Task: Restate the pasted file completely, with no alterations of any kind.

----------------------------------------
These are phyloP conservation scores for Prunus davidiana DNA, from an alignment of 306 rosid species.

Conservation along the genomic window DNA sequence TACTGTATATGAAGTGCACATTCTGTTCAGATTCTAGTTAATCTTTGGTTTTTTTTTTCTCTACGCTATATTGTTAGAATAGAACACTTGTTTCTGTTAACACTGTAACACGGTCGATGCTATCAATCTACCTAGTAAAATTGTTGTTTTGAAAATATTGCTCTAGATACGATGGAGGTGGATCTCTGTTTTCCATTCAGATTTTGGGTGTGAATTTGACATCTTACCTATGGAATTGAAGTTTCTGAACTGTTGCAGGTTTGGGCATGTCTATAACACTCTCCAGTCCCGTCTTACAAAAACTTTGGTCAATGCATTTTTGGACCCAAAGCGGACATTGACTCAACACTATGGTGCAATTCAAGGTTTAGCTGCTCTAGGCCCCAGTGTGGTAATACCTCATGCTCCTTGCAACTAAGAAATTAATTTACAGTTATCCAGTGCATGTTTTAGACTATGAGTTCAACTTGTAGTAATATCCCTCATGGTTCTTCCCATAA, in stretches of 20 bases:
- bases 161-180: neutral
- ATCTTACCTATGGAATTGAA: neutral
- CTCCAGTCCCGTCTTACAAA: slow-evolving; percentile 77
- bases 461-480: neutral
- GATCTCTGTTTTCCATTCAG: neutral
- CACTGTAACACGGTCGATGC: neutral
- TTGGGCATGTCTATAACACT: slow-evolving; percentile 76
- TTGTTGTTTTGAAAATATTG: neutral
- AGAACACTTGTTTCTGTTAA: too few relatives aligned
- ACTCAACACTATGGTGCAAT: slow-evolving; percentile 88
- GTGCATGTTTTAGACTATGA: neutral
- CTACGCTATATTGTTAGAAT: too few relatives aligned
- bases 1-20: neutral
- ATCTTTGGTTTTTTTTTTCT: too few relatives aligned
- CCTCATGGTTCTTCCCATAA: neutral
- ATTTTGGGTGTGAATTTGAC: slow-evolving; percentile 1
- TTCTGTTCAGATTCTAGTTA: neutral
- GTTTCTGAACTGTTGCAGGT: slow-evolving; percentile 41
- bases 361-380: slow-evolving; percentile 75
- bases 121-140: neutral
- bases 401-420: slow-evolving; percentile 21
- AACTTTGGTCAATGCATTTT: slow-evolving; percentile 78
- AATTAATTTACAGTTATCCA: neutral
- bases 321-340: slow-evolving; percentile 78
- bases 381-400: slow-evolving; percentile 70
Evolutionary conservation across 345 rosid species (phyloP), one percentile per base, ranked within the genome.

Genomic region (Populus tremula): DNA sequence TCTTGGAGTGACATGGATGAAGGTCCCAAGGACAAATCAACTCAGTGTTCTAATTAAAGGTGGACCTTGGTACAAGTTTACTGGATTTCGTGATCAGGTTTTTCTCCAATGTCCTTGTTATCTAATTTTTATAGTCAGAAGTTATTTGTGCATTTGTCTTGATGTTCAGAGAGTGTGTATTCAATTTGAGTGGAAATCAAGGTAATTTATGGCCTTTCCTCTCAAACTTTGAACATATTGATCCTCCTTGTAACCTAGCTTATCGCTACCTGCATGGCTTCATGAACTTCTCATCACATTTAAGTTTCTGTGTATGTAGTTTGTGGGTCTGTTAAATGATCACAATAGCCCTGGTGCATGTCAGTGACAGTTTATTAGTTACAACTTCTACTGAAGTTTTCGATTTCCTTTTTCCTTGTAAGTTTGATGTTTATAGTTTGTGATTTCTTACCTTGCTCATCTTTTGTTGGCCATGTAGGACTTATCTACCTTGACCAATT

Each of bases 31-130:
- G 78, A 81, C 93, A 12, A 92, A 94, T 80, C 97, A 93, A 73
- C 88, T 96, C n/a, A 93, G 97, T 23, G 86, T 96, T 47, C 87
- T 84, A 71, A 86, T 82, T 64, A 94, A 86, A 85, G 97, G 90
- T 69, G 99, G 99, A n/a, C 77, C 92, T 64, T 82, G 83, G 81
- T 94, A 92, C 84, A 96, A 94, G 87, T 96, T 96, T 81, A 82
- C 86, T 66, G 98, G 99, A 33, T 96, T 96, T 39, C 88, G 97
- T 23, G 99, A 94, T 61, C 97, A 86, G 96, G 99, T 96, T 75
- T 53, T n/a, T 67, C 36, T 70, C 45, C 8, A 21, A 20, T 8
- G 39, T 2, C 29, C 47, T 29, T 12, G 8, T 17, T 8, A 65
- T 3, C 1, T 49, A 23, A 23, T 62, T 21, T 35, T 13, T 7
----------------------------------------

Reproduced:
These are phyloP conservation scores for Prunus davidiana DNA, from an alignment of 306 rosid species.

Conservation along the genomic window DNA sequence TACTGTATATGAAGTGCACATTCTGTTCAGATTCTAGTTAATCTTTGGTTTTTTTTTTCTCTACGCTATATTGTTAGAATAGAACACTTGTTTCTGTTAACACTGTAACACGGTCGATGCTATCAATCTACCTAGTAAAATTGTTGTTTTGAAAATATTGCTCTAGATACGATGGAGGTGGATCTCTGTTTTCCATTCAGATTTTGGGTGTGAATTTGACATCTTACCTATGGAATTGAAGTTTCTGAACTGTTGCAGGTTTGGGCATGTCTATAACACTCTCCAGTCCCGTCTTACAAAAACTTTGGTCAATGCATTTTTGGACCCAAAGCGGACATTGACTCAACACTATGGTGCAATTCAAGGTTTAGCTGCTCTAGGCCCCAGTGTGGTAATACCTCATGCTCCTTGCAACTAAGAAATTAATTTACAGTTATCCAGTGCATGTTTTAGACTATGAGTTCAACTTGTAGTAATATCCCTCATGGTTCTTCCCATAA, in stretches of 20 bases:
- bases 161-180: neutral
- ATCTTACCTATGGAATTGAA: neutral
- CTCCAGTCCCGTCTTACAAA: slow-evolving; percentile 77
- bases 461-480: neutral
- GATCTCTGTTTTCCATTCAG: neutral
- CACTGTAACACGGTCGATGC: neutral
- TTGGGCATGTCTATAACACT: slow-evolving; percentile 76
- TTGTTGTTTTGAAAATATTG: neutral
- AGAACACTTGTTTCTGTTAA: too few relatives aligned
- ACTCAACACTATGGTGCAAT: slow-evolving; percentile 88
- GTGCATGTTTTAGACTATGA: neutral
- CTACGCTATATTGTTAGAAT: too few relatives aligned
- bases 1-20: neutral
- ATCTTTGGTTTTTTTTTTCT: too few relatives aligned
- CCTCATGGTTCTTCCCATAA: neutral
- ATTTTGGGTGTGAATTTGAC: slow-evolving; percentile 1
- TTCTGTTCAGATTCTAGTTA: neutral
- GTTTCTGAACTGTTGCAGGT: slow-evolving; percentile 41
- bases 361-380: slow-evolving; percentile 75
- bases 121-140: neutral
- bases 401-420: slow-evolving; percentile 21
- AACTTTGGTCAATGCATTTT: slow-evolving; percentile 78
- AATTAATTTACAGTTATCCA: neutral
- bases 321-340: slow-evolving; percentile 78
- bases 381-400: slow-evolving; percentile 70
Evolutionary conservation across 345 rosid species (phyloP), one percentile per base, ranked within the genome.

Genomic region (Populus tremula): DNA sequence TCTTGGAGTGACATGGATGAAGGTCCCAAGGACAAATCAACTCAGTGTTCTAATTAAAGGTGGACCTTGGTACAAGTTTACTGGATTTCGTGATCAGGTTTTTCTCCAATGTCCTTGTTATCTAATTTTTATAGTCAGAAGTTATTTGTGCATTTGTCTTGATGTTCAGAGAGTGTGTATTCAATTTGAGTGGAAATCAAGGTAATTTATGGCCTTTCCTCTCAAACTTTGAACATATTGATCCTCCTTGTAACCTAGCTTATCGCTACCTGCATGGCTTCATGAACTTCTCATCACATTTAAGTTTCTGTGTATGTAGTTTGTGGGTCTGTTAAATGATCACAATAGCCCTGGTGCATGTCAGTGACAGTTTATTAGTTACAACTTCTACTGAAGTTTTCGATTTCCTTTTTCCTTGTAAGTTTGATGTTTATAGTTTGTGATTTCTTACCTTGCTCATCTTTTGTTGGCCATGTAGGACTTATCTACCTTGACCAATT

Each of bases 31-130:
- G 78, A 81, C 93, A 12, A 92, A 94, T 80, C 97, A 93, A 73
- C 88, T 96, C n/a, A 93, G 97, T 23, G 86, T 96, T 47, C 87
- T 84, A 71, A 86, T 82, T 64, A 94, A 86, A 85, G 97, G 90
- T 69, G 99, G 99, A n/a, C 77, C 92, T 64, T 82, G 83, G 81
- T 94, A 92, C 84, A 96, A 94, G 87, T 96, T 96, T 81, A 82
- C 86, T 66, G 98, G 99, A 33, T 96, T 96, T 39, C 88, G 97
- T 23, G 99, A 94, T 61, C 97, A 86, G 96, G 99, T 96, T 75
- T 53, T n/a, T 67, C 36, T 70, C 45, C 8, A 21, A 20, T 8
- G 39, T 2, C 29, C 47, T 29, T 12, G 8, T 17, T 8, A 65
- T 3, C 1, T 49, A 23, A 23, T 62, T 21, T 35, T 13, T 7